Federal Register of Legislation - Australian Government

Primary content

Regulations as made
These regulations give effect to proposal 15 of the Australian Consumer Law Review which recommended changing the monetary threshold in the definition of ‘consumer’ for the purposes of the Australian Consumer Law, which is Schedule 2 to the Competition and Consumer Act 2010.
Administered by: Treasury
Exempt from sunsetting by the Legislation (Exemptions and Other Matters) Regulation 2015 s12 item 09B, Legislation (Exemptions and Other Matters) Regulation 2015 s12 item 16
Registered 13 Jul 2020
Tabling HistoryDate
Tabled HR24-Aug-2020
Tabled Senate24-Aug-2020
Date of repeal 02 Jul 2021
Repealed by Division 1 of Part 3 of Chapter 3 of the Legislation Act 2003

EXPLANATORY STATEMENT

Issued by authority of the Minister for Housing and Assistant Treasurer

 

Australian Securities and Investments Commission Act 2001

Competition and Consumer Act 2010

Treasury Laws Amendment (Acquisition as Consumer—Financial Thresholds) Regulations 2020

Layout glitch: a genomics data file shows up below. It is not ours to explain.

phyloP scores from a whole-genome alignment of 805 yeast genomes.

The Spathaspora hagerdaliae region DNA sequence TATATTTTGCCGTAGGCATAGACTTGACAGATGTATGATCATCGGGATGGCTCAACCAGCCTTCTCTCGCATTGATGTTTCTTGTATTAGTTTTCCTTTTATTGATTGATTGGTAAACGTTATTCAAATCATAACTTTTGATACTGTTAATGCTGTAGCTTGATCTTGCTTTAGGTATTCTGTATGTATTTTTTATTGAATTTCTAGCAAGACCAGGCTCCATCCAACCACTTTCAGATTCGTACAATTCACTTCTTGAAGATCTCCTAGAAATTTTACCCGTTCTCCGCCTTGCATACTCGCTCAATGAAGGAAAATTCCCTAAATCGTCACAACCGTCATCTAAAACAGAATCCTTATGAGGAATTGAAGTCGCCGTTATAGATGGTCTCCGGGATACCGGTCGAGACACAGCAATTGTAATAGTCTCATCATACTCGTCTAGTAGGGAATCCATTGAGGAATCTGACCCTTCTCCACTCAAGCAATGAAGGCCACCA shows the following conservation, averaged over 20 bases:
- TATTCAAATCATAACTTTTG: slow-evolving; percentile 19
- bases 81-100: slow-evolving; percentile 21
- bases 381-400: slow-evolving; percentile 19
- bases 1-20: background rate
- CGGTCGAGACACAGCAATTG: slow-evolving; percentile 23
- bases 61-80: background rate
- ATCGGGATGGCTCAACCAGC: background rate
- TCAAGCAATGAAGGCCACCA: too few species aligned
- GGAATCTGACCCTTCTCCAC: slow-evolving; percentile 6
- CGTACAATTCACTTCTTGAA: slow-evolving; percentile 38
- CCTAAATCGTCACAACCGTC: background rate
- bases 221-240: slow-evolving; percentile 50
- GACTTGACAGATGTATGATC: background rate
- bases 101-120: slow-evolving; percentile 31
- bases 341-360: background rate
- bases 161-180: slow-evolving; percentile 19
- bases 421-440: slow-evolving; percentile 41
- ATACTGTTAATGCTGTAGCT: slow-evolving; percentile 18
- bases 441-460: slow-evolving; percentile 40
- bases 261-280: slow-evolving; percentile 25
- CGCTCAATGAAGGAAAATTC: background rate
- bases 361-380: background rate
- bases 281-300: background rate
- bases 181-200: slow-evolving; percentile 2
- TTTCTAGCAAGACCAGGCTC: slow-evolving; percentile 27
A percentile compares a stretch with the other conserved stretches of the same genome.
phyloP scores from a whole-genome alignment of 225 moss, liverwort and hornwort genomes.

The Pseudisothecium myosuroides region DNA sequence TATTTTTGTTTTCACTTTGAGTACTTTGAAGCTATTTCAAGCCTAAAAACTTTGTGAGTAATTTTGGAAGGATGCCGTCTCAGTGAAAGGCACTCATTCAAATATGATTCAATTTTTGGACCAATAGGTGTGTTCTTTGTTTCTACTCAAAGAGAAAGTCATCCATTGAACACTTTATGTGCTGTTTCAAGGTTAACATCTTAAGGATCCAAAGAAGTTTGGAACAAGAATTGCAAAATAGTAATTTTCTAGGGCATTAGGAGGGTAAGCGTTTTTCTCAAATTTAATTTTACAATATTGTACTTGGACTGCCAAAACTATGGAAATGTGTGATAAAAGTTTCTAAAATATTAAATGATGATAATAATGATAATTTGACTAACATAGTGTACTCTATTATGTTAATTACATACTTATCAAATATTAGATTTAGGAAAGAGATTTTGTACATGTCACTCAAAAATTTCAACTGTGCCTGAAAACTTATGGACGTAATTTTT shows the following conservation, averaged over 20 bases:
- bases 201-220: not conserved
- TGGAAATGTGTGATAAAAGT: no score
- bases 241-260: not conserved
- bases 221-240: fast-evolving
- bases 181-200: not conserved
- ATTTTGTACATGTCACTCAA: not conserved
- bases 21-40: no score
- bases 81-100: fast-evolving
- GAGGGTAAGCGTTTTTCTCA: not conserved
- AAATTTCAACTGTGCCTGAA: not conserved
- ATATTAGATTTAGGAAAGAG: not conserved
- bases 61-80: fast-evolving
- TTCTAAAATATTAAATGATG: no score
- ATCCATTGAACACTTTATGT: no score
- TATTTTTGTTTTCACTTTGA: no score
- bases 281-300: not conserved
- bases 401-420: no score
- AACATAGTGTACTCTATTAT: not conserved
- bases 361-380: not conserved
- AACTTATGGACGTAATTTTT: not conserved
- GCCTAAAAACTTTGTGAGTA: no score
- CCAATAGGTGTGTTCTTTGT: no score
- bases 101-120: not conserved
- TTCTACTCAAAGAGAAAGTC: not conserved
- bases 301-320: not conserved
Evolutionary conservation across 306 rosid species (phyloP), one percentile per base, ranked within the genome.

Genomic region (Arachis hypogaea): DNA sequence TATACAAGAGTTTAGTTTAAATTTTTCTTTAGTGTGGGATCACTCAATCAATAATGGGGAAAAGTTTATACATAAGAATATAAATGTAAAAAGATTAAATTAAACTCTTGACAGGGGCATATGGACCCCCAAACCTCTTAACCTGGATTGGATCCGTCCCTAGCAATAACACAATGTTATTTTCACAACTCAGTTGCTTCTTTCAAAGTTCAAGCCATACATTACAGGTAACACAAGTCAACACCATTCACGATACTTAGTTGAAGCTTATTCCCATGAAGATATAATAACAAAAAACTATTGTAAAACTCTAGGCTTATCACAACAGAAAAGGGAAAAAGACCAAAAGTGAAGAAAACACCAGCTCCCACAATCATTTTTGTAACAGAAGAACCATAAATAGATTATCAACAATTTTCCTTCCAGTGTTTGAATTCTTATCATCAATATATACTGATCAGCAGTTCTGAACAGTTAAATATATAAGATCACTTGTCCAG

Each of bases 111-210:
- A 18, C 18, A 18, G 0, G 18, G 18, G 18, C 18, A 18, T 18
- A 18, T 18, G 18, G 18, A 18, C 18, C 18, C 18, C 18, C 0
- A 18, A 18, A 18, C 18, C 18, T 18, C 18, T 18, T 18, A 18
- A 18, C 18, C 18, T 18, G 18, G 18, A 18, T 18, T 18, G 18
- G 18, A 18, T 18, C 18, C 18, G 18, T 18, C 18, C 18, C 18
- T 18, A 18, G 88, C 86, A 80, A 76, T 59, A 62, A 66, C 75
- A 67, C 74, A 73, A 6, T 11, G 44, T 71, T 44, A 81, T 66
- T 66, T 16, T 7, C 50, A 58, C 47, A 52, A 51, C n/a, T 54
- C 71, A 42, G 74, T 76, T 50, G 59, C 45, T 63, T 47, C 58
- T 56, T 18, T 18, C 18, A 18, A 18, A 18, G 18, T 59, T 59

The Treasury Laws Amendment (Acquisition as Consumer—Financial Thresholds) Regulations 2020 (the Regulations) give effect to proposal 15 of the Australian Consumer Law Review (ACL Review) which recommended changing the monetary threshold in the definition of ‘consumer’ for the purposes of the Australian Consumer Law (ACL).

The ACL Review assessed the effectiveness of ACL provisions, including the ACL’s flexibility to respond to new and emerging issues and the extent to which the national consumer policy framework had met the objectives set by the Council of Australian Governments. Consumer affairs ministers, through the Legislative and Governance Forum on Consumer Affairs, agreed to increase the monetary threshold at their meeting in October 2018, to restore the real value of the monetary threshold that has remained unchanged since 1986.

The Australian Securities and Investments Commission Act 2001 (the ASIC Act) provides for the Australian Securities and Investments Commission to administer the Corporations Act 2001 (the Corporations Act) and other prescribed laws of the Commonwealth. The Competition and Consumer Act 2010 (the CCA) promotes competition and fair trading and provides for consumer protection.

Section 251 of the ASIC Act and Section 172 of the CCA provide that the Governor‑General may make regulations prescribing matters required or permitted by these Acts to be prescribed, or necessary or convenient to be prescribed for carrying out or giving effect to these Acts.